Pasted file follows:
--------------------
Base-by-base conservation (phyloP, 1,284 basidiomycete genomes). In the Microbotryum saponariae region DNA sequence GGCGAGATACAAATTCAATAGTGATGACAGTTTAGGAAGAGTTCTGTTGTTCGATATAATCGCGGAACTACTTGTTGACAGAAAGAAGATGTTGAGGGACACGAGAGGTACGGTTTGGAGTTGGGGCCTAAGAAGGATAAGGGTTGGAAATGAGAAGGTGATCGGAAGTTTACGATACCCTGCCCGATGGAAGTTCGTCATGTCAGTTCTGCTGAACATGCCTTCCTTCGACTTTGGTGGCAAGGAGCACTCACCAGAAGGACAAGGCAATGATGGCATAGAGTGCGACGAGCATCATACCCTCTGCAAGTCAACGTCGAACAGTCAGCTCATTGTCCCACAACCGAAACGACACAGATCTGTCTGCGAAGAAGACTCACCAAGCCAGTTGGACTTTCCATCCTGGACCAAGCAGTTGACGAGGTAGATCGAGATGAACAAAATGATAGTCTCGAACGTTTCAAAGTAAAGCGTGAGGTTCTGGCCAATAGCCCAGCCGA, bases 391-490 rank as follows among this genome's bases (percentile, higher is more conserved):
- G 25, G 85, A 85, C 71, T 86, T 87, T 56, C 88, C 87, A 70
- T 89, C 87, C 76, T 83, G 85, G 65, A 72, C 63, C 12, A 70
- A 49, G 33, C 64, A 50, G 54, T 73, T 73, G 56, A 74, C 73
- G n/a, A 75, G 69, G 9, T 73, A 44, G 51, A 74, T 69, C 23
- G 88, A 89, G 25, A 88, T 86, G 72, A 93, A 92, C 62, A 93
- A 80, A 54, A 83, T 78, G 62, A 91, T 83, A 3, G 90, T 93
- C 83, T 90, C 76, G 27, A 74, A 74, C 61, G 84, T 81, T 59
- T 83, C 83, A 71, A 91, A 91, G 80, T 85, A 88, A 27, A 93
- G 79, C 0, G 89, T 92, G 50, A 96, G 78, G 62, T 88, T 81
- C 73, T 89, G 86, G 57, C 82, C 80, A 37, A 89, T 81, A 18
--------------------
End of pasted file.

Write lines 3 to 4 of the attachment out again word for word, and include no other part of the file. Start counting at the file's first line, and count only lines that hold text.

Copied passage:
- T 89, C 87, C 76, T 83, G 85, G 65, A 72, C 63, C 12, A 70
- A 49, G 33, C 64, A 50, G 54, T 73, T 73, G 56, A 74, C 73